[Note 9] However, if a variance is granted at the request of an educational institution, and not challenged by an aggrieved party within the time period permitted by statute, the variance cannot thereafter be attacked as improper. See O'Blenes v. Zoning Bd. of Appeals of Lynn, 397 Mass. 555 (1986); Bjornlund v. Zoning Bd. of Appeals of Marshfield, 353 Mass. 757 (1967).
[Note 10] Tufts suggests that another provision of the ordinance, (Section 7.51) which limits structures that may be built in a rear yard, prohibits more than one major structure on a single lot, and therefore forecloses application of the ordinance's definition of "lot" to areas of Tufts' campus already containing numerous major structures. As a matter of construction, we are not persuaded by Tufts' position. The provision in question must be read in conjunction with Section 6.24 (a), see note 5 supra, which permits multiple structures on a single lot. We think that Section 7.51 only limits structures that can be built within the rear yard setback requirement imposed by the ordinance. More to the point, the record contains no evidence that Medford has invoked Section 7.51 as a basis for blocking construction of the addition to Wessell or the parking garage. Thus, we do not have occasion to construe this provision, or to consider its reasonableness, as applied to Tufts' projects. See Doliner v. Town Clerk of Millis, supra at 10, 14-15.
[Note 11] Tisbury v. Martha's Vineyard Comm'n, 27 Mass. App. Ct. 1204 (1989), relied on by Tufts, is not to the contrary. In Tisbury, the evidence established that requiring compliance with by-law provisions governing the size of oil tanks would, in practice, prohibit the landowners from using their property for agricultural purposes (also protected by G. L. c. 40A, Section 3). In other words, application of the by-law provisions would nullify a protected use. This is clearly distinguishable from a situation in which compliance does not encroach to any appreciable extent on an educational institution's right to set its own priorities for the use of its land.
[Note 12] The Appeals Court went on to observe that, although Tufts had not proved the ordinance unreasonable for purposes of the Dover Amendment, it might nonetheless be entitled under G. L. c. 40A, Section 10, to a variance from the setback requirement because of the topography of the Boston Avenue site. It is obvious that the Appeals Court's conclusion that the setback requirement was reasonable did not rest on the possible availability of a variance for the structure. The Appeals Court properly observed that, even though Tufts had failed to prove the setback ordinance unreasonable as applied to the parking garage (for the reasons explained above), the particular characteristics of the lot might nonetheless entitle Tufts to obtain a variance. See Josephs v. Board of Appeals of Brookline, 362 Mass. 290 (1972) (variance granted due in part to sloping lot and increased cost of compliance); Broderick v. Board of Appeal of Boston, 361 Mass. 472 (1972) (same) Tufts thus has an independent means of seeking relief from application of the setback provision if it chooses to pursue the point.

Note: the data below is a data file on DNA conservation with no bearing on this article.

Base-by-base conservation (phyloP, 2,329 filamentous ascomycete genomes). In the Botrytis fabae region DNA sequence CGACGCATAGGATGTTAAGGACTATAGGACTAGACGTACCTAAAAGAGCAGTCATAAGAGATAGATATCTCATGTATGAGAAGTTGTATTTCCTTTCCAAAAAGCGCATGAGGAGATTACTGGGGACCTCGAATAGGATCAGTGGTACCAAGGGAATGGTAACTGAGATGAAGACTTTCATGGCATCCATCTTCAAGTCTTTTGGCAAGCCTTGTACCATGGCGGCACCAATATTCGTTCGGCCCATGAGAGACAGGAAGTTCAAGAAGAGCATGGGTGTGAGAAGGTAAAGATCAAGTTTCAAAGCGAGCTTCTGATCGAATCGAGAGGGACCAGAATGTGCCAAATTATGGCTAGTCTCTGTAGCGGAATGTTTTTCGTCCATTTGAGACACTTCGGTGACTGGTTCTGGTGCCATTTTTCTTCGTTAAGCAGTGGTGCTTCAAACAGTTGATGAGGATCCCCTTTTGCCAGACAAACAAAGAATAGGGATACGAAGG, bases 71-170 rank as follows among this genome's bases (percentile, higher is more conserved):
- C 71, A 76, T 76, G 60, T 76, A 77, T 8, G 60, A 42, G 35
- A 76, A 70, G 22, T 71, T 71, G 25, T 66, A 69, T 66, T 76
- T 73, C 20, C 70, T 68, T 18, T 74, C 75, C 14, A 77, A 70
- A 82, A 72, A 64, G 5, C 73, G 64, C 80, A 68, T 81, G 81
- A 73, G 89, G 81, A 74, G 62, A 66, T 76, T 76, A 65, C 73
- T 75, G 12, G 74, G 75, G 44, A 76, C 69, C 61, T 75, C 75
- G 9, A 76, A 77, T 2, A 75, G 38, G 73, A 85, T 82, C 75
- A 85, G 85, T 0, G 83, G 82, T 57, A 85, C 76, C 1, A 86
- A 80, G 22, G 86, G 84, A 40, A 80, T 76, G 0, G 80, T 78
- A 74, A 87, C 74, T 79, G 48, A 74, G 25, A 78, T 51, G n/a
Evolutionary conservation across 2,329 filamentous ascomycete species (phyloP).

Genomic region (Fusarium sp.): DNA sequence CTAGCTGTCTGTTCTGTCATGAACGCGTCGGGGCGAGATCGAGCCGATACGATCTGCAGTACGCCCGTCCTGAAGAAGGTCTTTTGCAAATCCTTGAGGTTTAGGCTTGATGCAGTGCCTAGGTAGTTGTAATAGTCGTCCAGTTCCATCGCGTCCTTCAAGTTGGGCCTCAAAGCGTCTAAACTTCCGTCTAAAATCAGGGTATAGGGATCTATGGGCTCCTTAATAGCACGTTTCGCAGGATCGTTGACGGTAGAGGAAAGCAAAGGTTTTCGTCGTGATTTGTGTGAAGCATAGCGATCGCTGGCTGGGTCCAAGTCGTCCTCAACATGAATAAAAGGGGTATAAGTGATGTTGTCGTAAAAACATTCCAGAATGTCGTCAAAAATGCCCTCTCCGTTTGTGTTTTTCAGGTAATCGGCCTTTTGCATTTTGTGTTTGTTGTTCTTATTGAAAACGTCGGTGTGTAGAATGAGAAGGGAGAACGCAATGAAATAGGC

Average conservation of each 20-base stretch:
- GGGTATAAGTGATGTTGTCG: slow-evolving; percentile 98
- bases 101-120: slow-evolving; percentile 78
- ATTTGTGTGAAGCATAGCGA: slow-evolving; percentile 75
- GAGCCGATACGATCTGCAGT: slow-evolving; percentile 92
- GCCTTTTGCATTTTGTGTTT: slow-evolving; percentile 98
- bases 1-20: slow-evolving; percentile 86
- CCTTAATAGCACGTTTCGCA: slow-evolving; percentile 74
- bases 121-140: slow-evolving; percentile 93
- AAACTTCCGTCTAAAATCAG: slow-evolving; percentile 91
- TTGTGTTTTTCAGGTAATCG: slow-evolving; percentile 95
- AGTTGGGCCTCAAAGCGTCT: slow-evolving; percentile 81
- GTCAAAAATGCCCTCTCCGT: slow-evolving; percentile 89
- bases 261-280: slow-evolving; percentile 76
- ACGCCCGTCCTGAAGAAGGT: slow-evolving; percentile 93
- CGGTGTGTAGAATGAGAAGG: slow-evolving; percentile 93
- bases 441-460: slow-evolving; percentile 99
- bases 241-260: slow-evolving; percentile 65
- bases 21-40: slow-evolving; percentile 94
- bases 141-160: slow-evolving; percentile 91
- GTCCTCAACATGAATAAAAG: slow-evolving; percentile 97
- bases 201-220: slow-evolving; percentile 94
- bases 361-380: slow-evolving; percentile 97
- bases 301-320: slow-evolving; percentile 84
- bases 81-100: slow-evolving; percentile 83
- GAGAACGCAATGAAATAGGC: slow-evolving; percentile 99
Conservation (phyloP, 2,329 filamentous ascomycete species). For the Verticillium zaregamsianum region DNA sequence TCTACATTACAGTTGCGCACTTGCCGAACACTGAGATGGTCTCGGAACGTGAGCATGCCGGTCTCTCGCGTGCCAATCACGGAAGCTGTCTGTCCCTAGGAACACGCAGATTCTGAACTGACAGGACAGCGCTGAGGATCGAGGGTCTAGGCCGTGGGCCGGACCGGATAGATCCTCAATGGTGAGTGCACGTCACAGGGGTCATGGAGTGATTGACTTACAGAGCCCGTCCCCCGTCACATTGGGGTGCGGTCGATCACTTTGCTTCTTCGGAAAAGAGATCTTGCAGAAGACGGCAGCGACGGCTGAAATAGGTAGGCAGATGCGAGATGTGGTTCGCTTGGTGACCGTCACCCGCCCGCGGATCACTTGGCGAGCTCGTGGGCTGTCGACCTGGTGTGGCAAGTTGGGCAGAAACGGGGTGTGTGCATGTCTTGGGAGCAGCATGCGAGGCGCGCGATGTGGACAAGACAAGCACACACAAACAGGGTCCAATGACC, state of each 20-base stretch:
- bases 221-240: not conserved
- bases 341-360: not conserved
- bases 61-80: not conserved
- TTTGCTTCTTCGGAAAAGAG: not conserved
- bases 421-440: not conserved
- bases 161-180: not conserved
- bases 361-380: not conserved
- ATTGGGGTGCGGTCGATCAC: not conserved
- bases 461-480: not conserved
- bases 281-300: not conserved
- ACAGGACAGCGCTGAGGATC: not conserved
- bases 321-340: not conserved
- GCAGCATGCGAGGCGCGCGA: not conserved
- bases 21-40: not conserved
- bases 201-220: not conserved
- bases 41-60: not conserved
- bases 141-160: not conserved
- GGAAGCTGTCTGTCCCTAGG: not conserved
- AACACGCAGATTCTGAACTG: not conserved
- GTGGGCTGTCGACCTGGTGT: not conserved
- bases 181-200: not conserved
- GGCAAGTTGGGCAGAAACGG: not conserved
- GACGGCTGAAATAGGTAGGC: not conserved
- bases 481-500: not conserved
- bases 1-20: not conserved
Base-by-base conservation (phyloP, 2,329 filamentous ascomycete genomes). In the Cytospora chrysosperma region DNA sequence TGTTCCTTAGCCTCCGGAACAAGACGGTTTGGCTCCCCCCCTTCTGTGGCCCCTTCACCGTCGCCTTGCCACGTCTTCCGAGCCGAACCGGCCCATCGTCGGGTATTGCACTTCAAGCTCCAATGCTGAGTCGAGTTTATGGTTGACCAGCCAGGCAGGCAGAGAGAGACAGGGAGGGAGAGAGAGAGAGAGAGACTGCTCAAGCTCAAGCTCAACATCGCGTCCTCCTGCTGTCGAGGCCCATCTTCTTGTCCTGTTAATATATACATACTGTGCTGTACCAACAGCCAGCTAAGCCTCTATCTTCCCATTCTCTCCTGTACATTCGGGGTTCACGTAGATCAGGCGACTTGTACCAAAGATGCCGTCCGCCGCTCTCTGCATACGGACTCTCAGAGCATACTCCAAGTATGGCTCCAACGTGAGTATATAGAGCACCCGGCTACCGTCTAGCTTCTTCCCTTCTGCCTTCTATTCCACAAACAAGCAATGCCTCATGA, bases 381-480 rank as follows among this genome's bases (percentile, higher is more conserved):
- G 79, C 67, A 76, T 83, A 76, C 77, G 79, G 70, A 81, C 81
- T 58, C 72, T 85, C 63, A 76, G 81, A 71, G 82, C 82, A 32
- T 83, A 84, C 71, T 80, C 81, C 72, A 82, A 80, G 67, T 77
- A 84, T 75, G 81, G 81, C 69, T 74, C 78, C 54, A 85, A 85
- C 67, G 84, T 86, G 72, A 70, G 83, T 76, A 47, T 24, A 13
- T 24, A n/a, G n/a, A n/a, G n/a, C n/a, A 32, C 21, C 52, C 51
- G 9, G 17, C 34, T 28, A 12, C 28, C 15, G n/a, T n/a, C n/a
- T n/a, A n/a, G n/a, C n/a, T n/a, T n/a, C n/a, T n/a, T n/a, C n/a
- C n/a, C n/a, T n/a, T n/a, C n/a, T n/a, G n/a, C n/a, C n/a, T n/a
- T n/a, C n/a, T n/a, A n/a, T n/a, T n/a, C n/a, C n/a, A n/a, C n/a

[Note 13] In full, G. L. c. 240, Section 14A, as amended by St. 1975, c. 808, Section 5, provides: "The owner of a freehold estate in possession in land may bring a petition in the land court against a city or town wherein such land is situated, which shall not be open to objection on the ground that a mere judgment, order or decree is sought, for determination as to the validity of a municipal ordinance, by-law or regulation, passed or adopted under the provisions of chapter [40A] or under any special law relating to zoning, so called, which purports to restrict or limit the present or future use, enjoyment, improvement or development of such land, or any part thereof, or of present or future structures thereon, including alternations or repairs, for determination of the extent to which any such municipal ordinance, by-law or regulation affects a proposed use, enjoyment, improvement or development of such land by the erection, alteration or repair of structures thereon or otherwise as set forth in such petition. The right to file and prosecute such a petition shall not be affected by the fact that no permit or license to erect structures or to alter, improve or repair existing structures on such land has been applied for, nor by the fact that no architects' plans or drawings for such erection, alteration, improvement or repair have been prepared. The court may make binding determinations of right interpreting such ordinances, by-laws or regulations whether any consequential judgment or relief is or could be claimed or not."
[Note OConnor-1] The court incorrectly states, ante at 758 n.6, that "[i]f the approach suggested by the dissent is followed, a set of facially neutral zoning requirements could be adopted that would, in practice, prevent almost any educational use of land." To the contrary, if the approach suggested by the dissent were to be followed, zoning regulations, such as those at issue in Sisters of the Holy Cross of Massachusetts v. Brookline, 347 Mass. 486 (1964), that would "in practice, prevent almost any educational use of land" would, for that very reason, be discriminatory against a protected use, and would therefore be unauthorized (invalid).
[Note OConnor-2] The court also states, ante at 758 n.6, that "[i]n maintaining that facially neutral zoning requirements automatically can be applied to an educational use, the dissent fails to take into account" Report, 1972 House Doc. No. 5009. It is true that I do not consider that piece of legislative history significant. "Only if the statute is ambiguous, or couched in terms that suggests that [the court] do so, [does the court] look beyond the express statutory language." Pobieglo v. Monsanto Co., 402 Mass. 112 , 116 (1988). Neither condition for looking beyond the express statutory language is present here. However, even if one were to consider Report, 1972 House Doc. No. 5009, it would not suggest that the Legislature intended by St. 1975, c. 808, Section 3, to discriminate in favor of protected uses with respect to parking and setback and similar restrictions. The relevant recommendation contained in the Report at page 26 may be found in the appendix to this opinion.